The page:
While concerns about a looming trade war between the world’s major economies, the United States and China, have been in the headlines for some time, U.S. tech giants have largely stayed on the sidelines. Many tech industry leaders have expressed dismay at Trump’s environmental and immigration policies, but they shy away from tariffs. In fact, Silicon Valley supports the government on issues of intellectual property theft and local trade barriers, such as those set up by China for its local tech companies. However, the technology sector — known for working in a borderless fashion because a large part of it is online — has begun to feel the heat of the trade conflict. (See also: Getting Started with Investing in the Tech Industry.)
The impact of tariffs on the U.S. tech industry
Major tech giants operating in the U.S. that provide online products such as cloud computing solutions will take a hit as the Trump administration is considering imposing tariffs on network equipment imported from China. Such companies include Alphabet Inc.’s Google (GOOGL), Facebook Inc. (FB) and Amazon.com Inc. (AMZN). These large organizations either run their businesses online, provide online solutions, or both.
Additionally, there are a number of tech hardware companies, such as chipmaker Intel Corporation (INTC), that could be affected by the tariffs due to their current operating model. For example, many of these hardware companies send their manufactured products to China for the necessary configuration, testing and packaging. Although U.S.-made products, they may face tariffs when shipped back to the U.S. from China.
Modems and routers were added to a list of Chinese goods that could face a 10 percent trade penalty after Aug. 30, according to proposals announced earlier by the Trump administration. This hardware is necessary for the continued operations of the tech industry, as they need it to support their vast networks processing vast amounts of data for their products and services. Dean Garfield, president and CEO of the Information Technology Industry Council, which represents tech giants such as Google and Microsoft, said in a statement: “Trade is critical to economic growth and supports digital growth from Silicon Valley to the heartland prairie. Millions of jobs. Yet the administration continues to impose more tariffs without a clear goal or objective, threatening U.S. jobs, stifling economic investment, and raising the price of everyday items.” He urged President Trump Delay this unnecessary escalation until more consumers and workers are harmed.”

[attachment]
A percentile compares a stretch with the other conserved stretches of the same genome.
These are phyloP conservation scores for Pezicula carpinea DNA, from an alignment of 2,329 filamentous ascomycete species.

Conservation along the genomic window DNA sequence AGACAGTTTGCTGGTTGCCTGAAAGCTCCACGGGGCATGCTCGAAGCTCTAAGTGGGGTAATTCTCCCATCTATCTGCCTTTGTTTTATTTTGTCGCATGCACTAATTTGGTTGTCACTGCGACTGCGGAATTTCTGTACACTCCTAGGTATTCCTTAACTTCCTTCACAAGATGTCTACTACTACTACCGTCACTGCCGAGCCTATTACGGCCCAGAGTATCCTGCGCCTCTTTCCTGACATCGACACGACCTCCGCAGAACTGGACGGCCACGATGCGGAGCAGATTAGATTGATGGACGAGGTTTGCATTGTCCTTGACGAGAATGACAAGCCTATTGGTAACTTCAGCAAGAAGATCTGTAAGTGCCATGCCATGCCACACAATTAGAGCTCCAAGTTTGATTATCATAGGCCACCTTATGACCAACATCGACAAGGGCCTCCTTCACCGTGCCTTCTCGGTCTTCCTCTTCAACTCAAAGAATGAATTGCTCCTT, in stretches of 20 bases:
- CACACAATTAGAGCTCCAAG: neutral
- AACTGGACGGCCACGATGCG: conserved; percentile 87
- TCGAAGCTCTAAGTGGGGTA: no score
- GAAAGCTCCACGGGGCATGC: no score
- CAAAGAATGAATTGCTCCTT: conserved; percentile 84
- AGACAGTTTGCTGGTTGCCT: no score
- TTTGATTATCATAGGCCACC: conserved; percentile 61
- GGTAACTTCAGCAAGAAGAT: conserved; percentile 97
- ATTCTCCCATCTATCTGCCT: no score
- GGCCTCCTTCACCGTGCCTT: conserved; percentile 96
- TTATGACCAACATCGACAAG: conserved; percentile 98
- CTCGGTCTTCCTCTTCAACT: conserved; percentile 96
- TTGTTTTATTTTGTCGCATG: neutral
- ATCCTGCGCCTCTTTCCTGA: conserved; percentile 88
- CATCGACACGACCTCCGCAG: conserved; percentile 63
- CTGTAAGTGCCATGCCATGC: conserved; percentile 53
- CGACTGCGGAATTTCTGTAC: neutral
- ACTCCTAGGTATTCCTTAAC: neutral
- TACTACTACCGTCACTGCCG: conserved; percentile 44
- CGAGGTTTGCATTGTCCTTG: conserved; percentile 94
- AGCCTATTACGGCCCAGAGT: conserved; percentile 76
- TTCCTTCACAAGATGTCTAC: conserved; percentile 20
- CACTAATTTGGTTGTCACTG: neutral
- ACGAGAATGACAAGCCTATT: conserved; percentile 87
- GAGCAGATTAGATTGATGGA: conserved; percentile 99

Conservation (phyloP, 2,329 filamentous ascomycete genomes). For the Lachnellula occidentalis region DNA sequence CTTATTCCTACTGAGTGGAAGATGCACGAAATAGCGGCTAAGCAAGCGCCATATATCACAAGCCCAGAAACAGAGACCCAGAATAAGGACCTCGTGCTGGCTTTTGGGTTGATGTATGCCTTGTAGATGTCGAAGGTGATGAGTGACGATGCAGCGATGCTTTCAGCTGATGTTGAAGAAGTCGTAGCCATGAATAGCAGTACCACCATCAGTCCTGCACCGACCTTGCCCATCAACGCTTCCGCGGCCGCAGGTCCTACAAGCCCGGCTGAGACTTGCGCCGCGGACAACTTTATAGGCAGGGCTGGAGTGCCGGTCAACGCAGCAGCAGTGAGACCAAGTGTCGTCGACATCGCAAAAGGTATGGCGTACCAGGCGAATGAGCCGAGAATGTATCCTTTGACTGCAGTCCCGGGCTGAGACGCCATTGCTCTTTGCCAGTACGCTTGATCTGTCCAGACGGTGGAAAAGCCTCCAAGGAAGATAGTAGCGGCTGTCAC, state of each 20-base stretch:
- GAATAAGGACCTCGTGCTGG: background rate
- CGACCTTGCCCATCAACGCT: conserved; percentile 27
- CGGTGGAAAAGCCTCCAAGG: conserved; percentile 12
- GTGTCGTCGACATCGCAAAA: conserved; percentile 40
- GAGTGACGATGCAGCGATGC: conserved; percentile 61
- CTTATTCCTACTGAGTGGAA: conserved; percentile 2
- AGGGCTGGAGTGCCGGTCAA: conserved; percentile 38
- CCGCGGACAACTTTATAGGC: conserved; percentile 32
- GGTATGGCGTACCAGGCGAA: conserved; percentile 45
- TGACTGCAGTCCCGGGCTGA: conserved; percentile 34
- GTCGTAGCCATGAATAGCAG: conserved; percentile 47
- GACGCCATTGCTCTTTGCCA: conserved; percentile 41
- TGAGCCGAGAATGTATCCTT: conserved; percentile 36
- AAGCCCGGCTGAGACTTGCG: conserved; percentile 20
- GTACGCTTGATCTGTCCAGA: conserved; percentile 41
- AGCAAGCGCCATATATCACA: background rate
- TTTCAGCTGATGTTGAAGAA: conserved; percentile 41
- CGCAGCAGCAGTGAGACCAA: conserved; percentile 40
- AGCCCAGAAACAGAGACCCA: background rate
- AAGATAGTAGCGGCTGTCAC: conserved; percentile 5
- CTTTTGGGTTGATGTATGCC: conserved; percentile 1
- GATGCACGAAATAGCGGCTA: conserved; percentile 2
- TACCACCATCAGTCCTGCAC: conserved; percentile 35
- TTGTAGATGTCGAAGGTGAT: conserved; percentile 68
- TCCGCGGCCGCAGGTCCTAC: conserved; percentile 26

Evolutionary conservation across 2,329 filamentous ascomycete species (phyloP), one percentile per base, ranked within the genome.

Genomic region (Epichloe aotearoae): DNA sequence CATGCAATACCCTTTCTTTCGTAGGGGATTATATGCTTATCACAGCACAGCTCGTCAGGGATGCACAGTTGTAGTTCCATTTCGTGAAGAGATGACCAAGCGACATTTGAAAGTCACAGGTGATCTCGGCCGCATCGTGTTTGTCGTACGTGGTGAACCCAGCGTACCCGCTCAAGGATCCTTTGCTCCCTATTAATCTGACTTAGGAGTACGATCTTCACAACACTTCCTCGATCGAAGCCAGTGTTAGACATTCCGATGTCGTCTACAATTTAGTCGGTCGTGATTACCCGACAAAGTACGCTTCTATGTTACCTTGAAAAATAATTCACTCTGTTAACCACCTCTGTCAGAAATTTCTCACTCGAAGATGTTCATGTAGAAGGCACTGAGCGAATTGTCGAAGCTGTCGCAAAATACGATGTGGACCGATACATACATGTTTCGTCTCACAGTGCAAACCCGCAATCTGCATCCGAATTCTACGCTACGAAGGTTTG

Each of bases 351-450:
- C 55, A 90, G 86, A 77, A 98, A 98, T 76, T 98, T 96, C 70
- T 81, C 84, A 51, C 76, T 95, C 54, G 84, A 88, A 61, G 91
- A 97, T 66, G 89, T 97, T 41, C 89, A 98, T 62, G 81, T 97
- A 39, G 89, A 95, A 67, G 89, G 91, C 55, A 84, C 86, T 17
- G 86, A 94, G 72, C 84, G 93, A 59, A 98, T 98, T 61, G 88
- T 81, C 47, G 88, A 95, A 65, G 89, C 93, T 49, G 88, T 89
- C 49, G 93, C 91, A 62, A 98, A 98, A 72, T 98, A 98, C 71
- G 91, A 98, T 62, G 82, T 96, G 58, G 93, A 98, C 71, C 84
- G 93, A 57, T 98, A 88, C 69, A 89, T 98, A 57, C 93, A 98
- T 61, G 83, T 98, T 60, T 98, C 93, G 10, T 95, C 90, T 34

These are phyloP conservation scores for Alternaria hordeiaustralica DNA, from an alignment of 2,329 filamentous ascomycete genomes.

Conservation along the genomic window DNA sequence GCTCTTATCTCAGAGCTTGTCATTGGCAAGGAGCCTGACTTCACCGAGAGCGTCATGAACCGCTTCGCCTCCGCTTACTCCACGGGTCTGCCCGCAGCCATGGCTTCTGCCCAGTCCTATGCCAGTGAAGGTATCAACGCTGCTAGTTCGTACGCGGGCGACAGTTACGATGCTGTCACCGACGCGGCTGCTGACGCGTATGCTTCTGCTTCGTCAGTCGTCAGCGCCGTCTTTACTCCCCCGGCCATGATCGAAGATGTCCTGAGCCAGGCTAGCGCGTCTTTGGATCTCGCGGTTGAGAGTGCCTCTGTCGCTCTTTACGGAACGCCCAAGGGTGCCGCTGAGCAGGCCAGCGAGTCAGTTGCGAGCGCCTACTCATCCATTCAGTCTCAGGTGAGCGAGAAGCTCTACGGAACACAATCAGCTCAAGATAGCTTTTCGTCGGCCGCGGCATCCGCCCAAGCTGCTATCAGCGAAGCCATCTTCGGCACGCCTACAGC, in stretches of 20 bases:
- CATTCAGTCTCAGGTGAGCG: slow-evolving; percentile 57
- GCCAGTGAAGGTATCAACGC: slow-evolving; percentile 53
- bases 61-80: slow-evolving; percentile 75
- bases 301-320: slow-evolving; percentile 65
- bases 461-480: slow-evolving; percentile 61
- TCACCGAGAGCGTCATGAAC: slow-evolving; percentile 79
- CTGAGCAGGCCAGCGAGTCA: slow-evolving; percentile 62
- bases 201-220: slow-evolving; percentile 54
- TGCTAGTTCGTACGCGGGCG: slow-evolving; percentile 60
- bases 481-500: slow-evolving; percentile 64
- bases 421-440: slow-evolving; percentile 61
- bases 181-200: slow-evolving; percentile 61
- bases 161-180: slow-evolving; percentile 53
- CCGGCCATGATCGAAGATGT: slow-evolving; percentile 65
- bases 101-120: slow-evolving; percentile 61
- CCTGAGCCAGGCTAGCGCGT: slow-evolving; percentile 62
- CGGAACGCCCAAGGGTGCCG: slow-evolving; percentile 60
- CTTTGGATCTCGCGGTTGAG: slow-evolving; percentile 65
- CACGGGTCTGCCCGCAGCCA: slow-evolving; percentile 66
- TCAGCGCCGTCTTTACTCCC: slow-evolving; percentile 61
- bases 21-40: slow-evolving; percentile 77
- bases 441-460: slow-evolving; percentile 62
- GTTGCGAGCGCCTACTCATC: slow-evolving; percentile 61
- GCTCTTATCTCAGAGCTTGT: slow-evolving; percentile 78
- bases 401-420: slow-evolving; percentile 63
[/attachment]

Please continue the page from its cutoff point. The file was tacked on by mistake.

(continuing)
The ripple effect of trade tariffs
The impact of the trade war is not limited to increased costs for U.S. companies. This major development has the potential to disrupt established businesses, supplier networks and entire supply chains. If many businesses in China — large and small — cannot weather the effects of the trade war for an extended period of time, many may be forced to close, leaving only a handful of suppliers. This can lead to price hikes, shipping delays, and quality control issues, and could impact the entire ecosystem that is currently running smoothly. While larger U.S. tech organizations have deep pockets to absorb incremental costs, other smaller companies may find it challenging to bear the brunt.
US-China tech trade in numbers
The numbers tell the story of the potential impact. The Asian powerhouse accounted for nearly $23 billion of U.S. imports of IT networking equipment in the 12 months to April 2018, CNN Money cites data from Panjiva, a global trade research firm owned by S&P Global Market Intelligence. 50%.
U.S. semiconductor makers also face 25 percent tariffs on $3 billion worth of products in the semiconductor sector. Most of them are made by U.S. companies, but go through Chinese workflows and supply chains, which puts them within the reach of the tariffs. The tariffs, proposed in June by the Semiconductor Industry Association, which represents major companies including Intel, Texas Instruments (TXN) and Qualcomm (QCOM), are considered “counterproductive.” CNN Money further added that in the context of the developments, ratings agency Fitch has placed TI and Intel “on a list of “vulnerable tariffs because they ship product components globally.” Working locally in the U.S. requires time, effort, cost, and the necessary training for local employees. (See also: How have chip stocks been killed by the trade war?)
Importing U.S. companies may need to find alternative non-Chinese suppliers or pay increased costs for essential products imported from suppliers that may be in reduced quantities. On the China side, while a small number of suppliers may explore the option of relocating to Malaysia or Vietnam, the process will be difficult or expensive and may only be available for larger players. Uncertainty could weigh on the tech business in the coming months, weighing on profits. (See also: 6 tech stocks that could be slammed in the trade war.)